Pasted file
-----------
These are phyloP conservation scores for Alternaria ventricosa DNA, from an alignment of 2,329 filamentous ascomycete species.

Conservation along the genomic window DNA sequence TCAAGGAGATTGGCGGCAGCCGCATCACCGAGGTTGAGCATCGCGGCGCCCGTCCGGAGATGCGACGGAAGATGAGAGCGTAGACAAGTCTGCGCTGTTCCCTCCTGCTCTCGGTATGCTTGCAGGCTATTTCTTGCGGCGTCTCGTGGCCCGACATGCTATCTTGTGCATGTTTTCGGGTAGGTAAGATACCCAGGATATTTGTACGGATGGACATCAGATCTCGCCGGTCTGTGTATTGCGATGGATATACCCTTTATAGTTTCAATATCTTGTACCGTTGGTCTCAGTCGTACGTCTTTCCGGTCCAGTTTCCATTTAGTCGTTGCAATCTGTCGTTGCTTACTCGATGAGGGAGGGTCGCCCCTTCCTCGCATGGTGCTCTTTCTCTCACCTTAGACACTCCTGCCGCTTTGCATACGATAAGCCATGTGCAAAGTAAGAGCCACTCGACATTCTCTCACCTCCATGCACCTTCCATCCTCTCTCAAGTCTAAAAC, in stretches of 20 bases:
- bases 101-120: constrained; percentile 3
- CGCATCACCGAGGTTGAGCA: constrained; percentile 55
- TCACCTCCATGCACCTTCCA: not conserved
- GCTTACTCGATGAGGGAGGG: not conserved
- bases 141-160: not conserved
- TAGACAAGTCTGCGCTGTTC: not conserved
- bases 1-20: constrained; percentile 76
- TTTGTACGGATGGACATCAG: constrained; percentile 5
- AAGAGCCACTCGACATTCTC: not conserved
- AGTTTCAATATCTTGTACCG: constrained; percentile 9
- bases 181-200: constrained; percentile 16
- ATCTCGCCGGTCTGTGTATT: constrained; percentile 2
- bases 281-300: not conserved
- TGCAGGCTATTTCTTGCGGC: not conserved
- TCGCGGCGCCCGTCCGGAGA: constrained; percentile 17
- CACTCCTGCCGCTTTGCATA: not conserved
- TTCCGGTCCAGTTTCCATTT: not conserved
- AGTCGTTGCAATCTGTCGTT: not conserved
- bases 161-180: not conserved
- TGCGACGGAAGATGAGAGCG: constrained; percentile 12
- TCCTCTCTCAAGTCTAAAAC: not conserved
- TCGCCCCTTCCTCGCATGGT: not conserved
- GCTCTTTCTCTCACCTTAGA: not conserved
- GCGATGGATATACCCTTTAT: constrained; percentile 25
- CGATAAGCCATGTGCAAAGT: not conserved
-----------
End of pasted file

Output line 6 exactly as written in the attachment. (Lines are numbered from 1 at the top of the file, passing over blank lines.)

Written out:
- GCTTACTCGATGAGGGAGGG: not conserved